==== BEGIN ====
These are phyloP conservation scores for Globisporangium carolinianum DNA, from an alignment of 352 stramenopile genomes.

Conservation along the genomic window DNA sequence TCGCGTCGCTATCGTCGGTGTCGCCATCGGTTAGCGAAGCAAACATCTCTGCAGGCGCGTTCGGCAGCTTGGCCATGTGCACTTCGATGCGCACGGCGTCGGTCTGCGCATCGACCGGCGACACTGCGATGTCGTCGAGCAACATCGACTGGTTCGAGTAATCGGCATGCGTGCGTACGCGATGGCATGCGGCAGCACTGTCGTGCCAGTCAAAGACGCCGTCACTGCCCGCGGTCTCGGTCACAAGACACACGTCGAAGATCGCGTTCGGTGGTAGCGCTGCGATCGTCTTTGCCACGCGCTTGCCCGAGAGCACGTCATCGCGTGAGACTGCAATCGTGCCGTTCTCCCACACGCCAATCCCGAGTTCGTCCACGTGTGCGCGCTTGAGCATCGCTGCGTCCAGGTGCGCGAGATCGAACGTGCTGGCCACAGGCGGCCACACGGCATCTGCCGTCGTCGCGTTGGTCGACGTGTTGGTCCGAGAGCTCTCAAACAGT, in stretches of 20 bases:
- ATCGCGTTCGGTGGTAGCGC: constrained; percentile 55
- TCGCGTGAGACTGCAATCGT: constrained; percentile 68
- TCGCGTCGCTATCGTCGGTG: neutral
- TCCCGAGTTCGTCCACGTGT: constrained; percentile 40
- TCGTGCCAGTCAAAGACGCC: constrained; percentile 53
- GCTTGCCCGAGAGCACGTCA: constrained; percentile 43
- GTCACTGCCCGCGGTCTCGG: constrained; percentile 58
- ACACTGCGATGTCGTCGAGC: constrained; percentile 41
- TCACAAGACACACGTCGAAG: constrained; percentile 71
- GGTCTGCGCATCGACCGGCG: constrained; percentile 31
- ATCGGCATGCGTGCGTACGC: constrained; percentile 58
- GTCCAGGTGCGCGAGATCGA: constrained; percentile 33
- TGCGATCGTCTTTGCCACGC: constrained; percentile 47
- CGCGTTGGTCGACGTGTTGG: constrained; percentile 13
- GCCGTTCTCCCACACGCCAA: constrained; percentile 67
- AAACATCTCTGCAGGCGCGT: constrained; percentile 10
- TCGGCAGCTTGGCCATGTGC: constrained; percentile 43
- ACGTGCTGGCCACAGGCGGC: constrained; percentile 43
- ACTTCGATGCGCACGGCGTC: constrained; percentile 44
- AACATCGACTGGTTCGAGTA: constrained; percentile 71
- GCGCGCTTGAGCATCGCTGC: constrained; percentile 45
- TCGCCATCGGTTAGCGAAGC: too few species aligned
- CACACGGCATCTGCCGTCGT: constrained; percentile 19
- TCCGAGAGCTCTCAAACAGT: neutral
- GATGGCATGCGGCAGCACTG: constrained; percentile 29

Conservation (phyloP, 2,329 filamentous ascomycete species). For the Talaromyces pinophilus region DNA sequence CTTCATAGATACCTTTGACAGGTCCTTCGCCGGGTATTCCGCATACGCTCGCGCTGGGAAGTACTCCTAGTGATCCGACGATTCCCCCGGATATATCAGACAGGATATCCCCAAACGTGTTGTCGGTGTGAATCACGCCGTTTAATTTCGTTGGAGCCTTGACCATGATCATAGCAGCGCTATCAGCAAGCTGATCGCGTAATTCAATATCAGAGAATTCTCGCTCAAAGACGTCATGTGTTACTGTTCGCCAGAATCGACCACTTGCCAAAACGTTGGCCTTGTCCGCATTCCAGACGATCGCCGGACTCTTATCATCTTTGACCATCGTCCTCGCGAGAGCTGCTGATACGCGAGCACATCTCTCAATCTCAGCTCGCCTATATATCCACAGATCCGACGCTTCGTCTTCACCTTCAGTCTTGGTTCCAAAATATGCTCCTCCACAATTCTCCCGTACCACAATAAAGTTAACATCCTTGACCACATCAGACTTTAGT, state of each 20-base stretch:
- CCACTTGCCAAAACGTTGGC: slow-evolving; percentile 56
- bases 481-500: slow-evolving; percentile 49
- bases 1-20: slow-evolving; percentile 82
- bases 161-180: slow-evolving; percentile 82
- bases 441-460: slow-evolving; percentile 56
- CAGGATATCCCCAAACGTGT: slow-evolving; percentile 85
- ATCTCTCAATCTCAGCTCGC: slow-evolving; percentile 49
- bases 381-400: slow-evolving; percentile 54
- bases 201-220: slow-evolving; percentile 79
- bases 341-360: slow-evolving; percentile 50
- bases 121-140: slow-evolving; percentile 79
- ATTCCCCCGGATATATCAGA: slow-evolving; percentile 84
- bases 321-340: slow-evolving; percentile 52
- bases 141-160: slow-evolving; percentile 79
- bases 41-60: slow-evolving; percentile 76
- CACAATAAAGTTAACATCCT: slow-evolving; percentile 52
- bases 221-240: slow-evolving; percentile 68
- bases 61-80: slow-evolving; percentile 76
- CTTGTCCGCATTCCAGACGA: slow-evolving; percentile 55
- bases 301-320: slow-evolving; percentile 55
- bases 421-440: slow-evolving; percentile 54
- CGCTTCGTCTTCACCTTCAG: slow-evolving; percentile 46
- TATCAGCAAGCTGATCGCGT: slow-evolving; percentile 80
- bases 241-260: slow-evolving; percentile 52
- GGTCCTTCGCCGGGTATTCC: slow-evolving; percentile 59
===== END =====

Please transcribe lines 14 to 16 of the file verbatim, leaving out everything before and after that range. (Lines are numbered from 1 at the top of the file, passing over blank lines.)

- GTCCAGGTGCGCGAGATCGA: constrained; percentile 33
- TGCGATCGTCTTTGCCACGC: constrained; percentile 47
- CGCGTTGGTCGACGTGTTGG: constrained; percentile 13